Intercropping in sugarcane with pulses, oilseeds and vegetable is quite a common practice in cane growing countries. Intercropping has been recognized as a potential system for augmenting the productivity over space and time in subsistence farming situations. An intercropping partly meets the N requirement of the companion crop due to the transfer of the symbiotically fixed N from the legume to the non- legume (Ledgard et al., 1985). An intercropping with cereal crop may also provide 50 kg N to the following crop (Waghmare and Singh, 1984). Sugarcane is a long duration and widely spaced crop and up to 90 days the canopy does not cover the vacant space in between the rows, as such there is apple scope to grow short- duration intercrops. Singh et al. (1997) found that 1 row of green manure as intercrop in sugarcane gave yield similar to the sugarcane sole crop, which also gave the highest net return. Due to complementary effect of different crops when grown together, making better use of resources ultimately helps in productivity of sugarcane. Researchers have been reported that if legumes could be more widely used in cropping system, it positively contributes in terms of nitrogen nutrition to sugarcane, amelioration of yield decline and direct cash return. So, careful management and the selection of right species and end use (grain or green manure) for the local climatic condition is important for maximizing benefits. In Bangladesh, sugarcane is mainly cultivated in South-western part of the country and its cultivation is mostly concentrated within 12 Agro-ecological zones. The production of intercrop in sugarcane in Bangladesh is localized depending on the soil, environment and market. However, information regarding raising intercrops with green manure crop as a second intercrop in sugarcane is scanty. Due to continuous monocropping and imbalance use of inorganic fertilizers the cultivated lands are fastly becoming unfertile. Hence, experiments were undertaken with the following objectives:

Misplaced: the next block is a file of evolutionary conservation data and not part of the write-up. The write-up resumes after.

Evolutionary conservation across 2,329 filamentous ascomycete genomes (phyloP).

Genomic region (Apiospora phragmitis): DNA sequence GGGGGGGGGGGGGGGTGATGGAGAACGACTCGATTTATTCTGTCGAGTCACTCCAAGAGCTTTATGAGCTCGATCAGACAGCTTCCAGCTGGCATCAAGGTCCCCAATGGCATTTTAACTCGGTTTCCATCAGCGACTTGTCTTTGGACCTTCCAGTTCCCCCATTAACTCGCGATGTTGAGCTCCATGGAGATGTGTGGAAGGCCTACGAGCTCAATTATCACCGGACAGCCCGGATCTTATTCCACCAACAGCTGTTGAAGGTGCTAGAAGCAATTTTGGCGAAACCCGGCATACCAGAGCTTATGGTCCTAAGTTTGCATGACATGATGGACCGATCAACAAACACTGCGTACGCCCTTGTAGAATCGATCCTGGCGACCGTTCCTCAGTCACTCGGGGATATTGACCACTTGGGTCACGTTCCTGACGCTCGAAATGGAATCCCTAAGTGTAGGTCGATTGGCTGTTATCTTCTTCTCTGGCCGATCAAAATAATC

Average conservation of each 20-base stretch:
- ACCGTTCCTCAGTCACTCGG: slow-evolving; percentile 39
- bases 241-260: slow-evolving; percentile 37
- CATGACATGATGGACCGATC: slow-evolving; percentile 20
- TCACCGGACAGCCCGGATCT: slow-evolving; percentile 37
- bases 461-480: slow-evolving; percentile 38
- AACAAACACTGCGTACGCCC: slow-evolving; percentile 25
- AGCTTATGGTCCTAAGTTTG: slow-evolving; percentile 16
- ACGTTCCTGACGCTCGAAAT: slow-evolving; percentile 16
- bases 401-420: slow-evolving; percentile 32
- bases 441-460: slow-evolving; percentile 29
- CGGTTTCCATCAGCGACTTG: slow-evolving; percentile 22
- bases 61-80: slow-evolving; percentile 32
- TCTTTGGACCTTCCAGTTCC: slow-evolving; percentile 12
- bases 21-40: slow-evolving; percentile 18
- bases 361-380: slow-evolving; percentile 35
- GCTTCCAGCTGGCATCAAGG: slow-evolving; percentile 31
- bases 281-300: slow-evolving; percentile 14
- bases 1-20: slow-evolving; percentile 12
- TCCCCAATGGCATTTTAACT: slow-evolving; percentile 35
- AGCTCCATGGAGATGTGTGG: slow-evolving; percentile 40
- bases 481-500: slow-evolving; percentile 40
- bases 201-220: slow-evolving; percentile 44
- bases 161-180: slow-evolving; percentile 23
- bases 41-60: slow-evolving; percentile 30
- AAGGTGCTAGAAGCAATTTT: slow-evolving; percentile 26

a) to find the nutrient requirement of sugarcane and two intercrops, onion and lentil.
b) to determine the beneficial effects of intercropping to sugarcane productivity and
c) to observe potential of growing two intercrops, onion and lentil as cash crop in supplementing extra income to cane growers

Materials and Methods